As we’ve been covering, things are not going well over on Reddit at the moment, with the site’s ownership currently engaged in a running battle with readers and moderators. Users are so annoyed at attempts to monetise the site that they’re working through a variety of protests, but one of the larger gaming subreddits—r/steam, with 1.9 million subscribers—is now my favourite.
We’ve seen blackouts, we’ve seen sites toggle their settings to NSFW (thus cutting off ad revenue), but r/steam—whose mods were threatened with removal if they didn’t reopen the subreddit after an initial blackout—has decided as a community that if they had to reopen, they were going to reopen with a purpose.
And that purpose, as PC Gamer point out, was to become the internet’s top destination for all things steam-related. And by that I don’t mean the PC’s preferred shopfront and launcher, but steam engines. Steam clouds. Steam tractors, steam-driven cars and academic books about steam.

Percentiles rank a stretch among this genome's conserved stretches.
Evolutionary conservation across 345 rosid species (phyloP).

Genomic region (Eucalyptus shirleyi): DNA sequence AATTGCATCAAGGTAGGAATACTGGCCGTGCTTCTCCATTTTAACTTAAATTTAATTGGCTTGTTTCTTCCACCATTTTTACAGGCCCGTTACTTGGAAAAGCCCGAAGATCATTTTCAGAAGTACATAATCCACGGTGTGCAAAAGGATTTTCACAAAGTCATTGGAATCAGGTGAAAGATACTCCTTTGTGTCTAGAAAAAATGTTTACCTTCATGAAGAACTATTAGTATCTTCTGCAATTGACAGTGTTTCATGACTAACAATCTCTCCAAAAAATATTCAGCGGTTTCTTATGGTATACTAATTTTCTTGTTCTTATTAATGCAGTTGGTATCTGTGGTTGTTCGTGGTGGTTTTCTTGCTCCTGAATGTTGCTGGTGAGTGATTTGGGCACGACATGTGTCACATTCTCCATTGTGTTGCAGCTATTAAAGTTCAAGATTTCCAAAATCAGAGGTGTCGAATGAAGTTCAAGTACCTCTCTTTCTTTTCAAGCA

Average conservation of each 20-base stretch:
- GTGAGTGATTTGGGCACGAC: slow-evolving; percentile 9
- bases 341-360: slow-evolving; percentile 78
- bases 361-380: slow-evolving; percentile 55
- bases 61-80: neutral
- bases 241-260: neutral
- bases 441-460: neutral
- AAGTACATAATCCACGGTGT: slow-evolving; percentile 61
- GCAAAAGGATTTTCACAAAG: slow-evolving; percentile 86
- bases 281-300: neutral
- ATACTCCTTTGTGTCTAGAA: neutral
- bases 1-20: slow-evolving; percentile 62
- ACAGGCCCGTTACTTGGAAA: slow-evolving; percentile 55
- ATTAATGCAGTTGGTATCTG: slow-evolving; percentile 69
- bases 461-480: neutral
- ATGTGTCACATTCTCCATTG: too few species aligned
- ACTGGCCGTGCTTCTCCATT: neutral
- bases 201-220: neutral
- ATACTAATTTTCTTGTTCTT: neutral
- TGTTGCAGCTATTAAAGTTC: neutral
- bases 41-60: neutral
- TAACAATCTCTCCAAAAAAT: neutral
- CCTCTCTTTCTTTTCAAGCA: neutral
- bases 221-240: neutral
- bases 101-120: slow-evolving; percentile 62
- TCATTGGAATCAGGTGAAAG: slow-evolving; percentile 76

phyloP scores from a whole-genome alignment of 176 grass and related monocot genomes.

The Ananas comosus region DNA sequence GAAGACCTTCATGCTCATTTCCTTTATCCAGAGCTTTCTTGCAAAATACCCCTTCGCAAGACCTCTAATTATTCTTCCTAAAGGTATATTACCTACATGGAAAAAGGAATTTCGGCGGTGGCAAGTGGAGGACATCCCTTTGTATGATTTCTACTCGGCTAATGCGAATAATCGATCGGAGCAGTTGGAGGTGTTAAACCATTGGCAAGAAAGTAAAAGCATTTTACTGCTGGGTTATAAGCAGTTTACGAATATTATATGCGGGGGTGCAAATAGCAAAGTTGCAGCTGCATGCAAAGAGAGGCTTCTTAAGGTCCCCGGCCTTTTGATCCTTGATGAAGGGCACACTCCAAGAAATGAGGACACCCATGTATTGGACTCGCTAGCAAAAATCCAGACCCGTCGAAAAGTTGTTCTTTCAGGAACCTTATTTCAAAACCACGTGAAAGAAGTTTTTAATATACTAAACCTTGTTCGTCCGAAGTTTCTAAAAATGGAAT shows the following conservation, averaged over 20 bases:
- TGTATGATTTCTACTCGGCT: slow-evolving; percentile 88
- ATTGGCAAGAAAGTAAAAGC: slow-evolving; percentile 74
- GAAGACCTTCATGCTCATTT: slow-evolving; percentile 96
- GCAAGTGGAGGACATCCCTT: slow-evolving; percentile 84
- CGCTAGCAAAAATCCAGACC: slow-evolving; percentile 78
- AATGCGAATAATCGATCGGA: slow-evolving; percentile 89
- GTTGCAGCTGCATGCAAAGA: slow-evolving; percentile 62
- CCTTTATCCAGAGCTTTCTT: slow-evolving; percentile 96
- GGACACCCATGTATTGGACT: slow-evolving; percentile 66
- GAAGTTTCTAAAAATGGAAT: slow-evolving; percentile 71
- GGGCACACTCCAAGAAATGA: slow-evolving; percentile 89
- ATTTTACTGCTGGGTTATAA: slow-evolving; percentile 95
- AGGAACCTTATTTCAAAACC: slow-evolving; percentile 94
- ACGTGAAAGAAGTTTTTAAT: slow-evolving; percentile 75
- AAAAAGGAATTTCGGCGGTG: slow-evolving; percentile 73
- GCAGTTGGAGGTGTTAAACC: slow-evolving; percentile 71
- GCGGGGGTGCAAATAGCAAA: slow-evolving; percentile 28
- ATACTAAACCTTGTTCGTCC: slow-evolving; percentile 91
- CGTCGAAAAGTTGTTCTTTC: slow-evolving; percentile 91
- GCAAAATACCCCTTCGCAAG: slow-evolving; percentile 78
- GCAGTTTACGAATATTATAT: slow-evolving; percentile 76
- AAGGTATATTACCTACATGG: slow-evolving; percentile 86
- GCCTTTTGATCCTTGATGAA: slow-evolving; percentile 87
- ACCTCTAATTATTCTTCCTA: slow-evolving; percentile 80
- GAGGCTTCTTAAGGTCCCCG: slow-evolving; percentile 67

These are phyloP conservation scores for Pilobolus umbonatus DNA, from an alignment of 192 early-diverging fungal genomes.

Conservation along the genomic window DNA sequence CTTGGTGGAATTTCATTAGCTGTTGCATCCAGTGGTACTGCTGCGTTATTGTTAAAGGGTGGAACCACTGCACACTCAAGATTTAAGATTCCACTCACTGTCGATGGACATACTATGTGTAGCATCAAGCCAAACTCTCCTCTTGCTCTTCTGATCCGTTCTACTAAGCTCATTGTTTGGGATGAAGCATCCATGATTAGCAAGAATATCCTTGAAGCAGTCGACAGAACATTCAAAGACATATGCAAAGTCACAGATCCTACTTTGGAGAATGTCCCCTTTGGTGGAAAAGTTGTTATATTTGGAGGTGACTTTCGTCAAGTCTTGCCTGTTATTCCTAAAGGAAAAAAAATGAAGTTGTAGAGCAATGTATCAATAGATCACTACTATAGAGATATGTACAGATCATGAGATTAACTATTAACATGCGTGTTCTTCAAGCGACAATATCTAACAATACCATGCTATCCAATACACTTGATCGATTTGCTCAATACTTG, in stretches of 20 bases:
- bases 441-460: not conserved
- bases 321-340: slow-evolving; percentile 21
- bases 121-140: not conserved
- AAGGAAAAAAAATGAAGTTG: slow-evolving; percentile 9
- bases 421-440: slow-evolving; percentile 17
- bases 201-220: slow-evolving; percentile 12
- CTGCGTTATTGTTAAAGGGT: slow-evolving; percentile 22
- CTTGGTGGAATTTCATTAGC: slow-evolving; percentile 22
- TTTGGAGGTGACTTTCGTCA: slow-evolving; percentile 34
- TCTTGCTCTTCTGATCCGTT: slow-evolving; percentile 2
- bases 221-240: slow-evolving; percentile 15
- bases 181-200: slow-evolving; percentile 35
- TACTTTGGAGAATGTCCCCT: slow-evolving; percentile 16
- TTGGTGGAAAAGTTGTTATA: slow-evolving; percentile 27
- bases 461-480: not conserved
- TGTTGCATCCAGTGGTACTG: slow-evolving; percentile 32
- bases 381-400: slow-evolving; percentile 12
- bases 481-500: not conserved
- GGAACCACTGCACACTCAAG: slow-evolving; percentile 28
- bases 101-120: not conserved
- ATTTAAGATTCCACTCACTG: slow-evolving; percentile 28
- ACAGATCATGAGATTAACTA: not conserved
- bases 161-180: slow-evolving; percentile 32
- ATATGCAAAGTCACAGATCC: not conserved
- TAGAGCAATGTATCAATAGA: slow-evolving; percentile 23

Here, for example, is a classic “rate my setup” post, emphasis on classic:
In this post, a user has an important technical question they’re hoping the community can answer:
Just because there’s a protest going on doesn’t mean there isn’t anything to celebrate:
Like most gaming subreddits, users are sometimes overcome with nostalgia, and like to reminisce about the good old days:
Here’s a reminder that Reddit only exists as it does today because it’s a place where users can teach, learn and hang out with other human beings for free:
While this maybe isn’t the most effective form of protest—with users still generating content, anyone viewing r/steam on the company’s official mobile app will still be served ads, which is the whole reason they’re trying to squeeze third-party applications out in the first place—if you’re going to settle into a protest for the long-run, you may as well have some fun with it.